As many of you probably read in Connor’s post yesterday, the Muskingum community suffered a shocking loss this weekend with the passing of Professor John Kuhn. Though this was only his second year at Muskingum, one of the greatest testaments to his life is the difference he made for so many in such a short span. I didn’t realize the number of people he had touched until I saw the outpouring of support amongst our amazing community.
I first worked with Professor Kuhn in the fall of 2013 in the play “Almost, Maine,” which was a charming show about love, loss, and relationships. I have always been the kind of girl who loved musicals: I was all about the big jazzy dance numbers and motivational songs. Plays weren’t necessarily my ‘thing.’ But John connected acting to life and human nature, and those people and experiences that surround us daily. No scene, no moment, was too small to teach something or convey something to the audience. And it was never perfect. He always felt we could go farther, dig deeper, feel more.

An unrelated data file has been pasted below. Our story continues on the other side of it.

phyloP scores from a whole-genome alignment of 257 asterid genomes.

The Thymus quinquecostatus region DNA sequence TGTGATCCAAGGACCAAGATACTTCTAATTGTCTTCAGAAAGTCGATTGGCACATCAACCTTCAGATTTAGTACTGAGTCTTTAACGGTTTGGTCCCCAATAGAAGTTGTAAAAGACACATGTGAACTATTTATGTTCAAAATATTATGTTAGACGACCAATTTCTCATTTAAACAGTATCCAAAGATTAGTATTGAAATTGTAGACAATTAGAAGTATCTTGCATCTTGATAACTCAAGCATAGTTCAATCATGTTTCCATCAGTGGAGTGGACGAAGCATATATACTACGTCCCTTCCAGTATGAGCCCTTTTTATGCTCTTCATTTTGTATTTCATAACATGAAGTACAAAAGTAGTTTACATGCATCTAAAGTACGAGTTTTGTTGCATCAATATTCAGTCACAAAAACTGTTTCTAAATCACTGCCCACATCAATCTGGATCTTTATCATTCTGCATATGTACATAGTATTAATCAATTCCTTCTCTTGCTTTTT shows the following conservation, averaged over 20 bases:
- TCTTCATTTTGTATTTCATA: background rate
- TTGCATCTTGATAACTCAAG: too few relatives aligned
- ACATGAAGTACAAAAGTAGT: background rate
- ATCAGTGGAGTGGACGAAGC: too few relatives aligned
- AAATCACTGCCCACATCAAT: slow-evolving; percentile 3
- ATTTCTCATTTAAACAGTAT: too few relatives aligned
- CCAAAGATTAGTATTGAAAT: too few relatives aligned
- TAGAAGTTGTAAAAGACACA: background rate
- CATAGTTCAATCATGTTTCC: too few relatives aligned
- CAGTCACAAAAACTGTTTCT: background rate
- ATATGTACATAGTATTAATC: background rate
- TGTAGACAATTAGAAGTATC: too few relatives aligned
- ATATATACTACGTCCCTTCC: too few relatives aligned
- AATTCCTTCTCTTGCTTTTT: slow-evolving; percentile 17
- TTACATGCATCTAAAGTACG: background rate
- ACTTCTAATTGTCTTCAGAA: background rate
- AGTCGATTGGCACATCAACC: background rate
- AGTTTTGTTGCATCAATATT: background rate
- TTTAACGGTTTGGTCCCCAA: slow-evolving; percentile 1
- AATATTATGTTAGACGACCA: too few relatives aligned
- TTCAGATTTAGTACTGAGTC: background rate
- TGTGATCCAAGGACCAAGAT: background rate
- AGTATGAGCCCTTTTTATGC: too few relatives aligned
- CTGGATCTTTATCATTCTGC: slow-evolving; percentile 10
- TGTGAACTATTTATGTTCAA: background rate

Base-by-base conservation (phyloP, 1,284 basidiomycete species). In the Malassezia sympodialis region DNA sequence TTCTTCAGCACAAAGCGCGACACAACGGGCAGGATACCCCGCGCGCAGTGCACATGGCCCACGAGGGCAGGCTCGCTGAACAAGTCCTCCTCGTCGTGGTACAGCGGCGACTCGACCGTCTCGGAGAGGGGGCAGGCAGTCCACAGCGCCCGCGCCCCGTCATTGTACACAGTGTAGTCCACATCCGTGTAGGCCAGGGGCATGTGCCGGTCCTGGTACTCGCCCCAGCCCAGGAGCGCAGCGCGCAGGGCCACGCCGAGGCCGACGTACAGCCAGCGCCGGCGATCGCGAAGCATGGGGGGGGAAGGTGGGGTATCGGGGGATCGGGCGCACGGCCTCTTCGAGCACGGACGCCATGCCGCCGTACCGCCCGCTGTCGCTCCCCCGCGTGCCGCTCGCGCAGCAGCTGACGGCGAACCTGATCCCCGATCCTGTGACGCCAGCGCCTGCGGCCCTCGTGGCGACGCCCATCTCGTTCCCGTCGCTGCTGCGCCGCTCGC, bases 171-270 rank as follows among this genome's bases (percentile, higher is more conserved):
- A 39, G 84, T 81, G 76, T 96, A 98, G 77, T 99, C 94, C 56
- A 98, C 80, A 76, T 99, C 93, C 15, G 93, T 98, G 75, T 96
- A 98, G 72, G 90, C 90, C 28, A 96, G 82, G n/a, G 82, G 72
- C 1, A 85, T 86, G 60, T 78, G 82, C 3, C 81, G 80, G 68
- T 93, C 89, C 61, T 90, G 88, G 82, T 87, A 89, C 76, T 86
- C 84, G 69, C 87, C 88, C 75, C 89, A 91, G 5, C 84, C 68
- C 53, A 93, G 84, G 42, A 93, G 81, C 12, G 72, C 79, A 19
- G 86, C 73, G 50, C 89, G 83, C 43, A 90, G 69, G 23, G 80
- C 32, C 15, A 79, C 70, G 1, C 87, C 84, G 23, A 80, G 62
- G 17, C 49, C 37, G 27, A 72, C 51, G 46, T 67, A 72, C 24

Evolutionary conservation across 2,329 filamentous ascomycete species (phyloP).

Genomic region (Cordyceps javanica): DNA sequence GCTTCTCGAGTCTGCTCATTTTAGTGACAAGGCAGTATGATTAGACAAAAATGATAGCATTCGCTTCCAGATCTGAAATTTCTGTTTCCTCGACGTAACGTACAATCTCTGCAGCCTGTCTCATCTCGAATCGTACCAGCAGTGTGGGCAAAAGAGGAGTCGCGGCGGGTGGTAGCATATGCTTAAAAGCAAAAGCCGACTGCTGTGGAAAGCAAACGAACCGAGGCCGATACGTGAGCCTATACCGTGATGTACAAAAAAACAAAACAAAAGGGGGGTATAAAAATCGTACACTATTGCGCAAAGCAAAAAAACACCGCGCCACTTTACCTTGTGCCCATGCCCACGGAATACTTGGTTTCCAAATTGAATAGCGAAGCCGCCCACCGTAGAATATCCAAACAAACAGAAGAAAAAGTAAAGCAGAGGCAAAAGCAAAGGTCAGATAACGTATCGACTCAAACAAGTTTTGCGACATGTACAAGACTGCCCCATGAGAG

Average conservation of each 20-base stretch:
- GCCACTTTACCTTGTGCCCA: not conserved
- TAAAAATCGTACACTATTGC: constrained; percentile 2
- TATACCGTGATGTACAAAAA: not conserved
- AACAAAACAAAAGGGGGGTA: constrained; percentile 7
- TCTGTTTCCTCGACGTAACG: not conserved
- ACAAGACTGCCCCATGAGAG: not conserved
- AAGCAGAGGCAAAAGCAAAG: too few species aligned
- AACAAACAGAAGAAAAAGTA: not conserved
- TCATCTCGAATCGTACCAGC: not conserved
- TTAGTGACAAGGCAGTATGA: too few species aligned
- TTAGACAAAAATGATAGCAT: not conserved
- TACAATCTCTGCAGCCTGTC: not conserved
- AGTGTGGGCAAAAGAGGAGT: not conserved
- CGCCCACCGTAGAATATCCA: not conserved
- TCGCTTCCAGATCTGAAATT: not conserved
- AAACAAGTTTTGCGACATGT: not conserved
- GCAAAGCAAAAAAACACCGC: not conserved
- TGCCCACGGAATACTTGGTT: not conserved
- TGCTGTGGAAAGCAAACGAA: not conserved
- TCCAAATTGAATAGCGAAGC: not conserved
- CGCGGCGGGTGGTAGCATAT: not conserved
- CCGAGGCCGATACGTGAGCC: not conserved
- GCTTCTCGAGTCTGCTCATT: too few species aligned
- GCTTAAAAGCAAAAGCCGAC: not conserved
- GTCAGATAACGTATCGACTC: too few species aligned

After “Almost, Maine” came “Company,” the first musical Muskingum had done in years. Once again, John was a joy to work with. He was passionate and hard working; full of good humor and joy or a little kick in the pants, depending on what we needed at the time. Either way, he was excellent with words and always knew what to say to push us to the next level.
Though we had only rehearsed together for this year’s musical, “Bye, Bye, Birdie” for a few weeks, I was already having the time of my life. John was a director that lived the old adage that “no part is too small.” You can take my word for it: I definitely have a small part in the show. ;) But that didn’t stop John from spending as much time on my few lines and moments of stage time as he did on everyone else’s. He knew that a great show was made up of all of its parts, and needs all of its actors.
John was an inspiring teacher, director, and mentor. One of his favorite sayings was “I need more pain.” It started as a way to get us more emotionally invested in the moving scenes, but it had also become a catchphrase we all joked about together. Well, we miss you, John. And we feel it now. We feel the pain.
Rest in peace, and prayers for your family and all those whose lives you touched. Thank you for the many lessons and the wonderful memories. May our lives be a testament to all you taught us.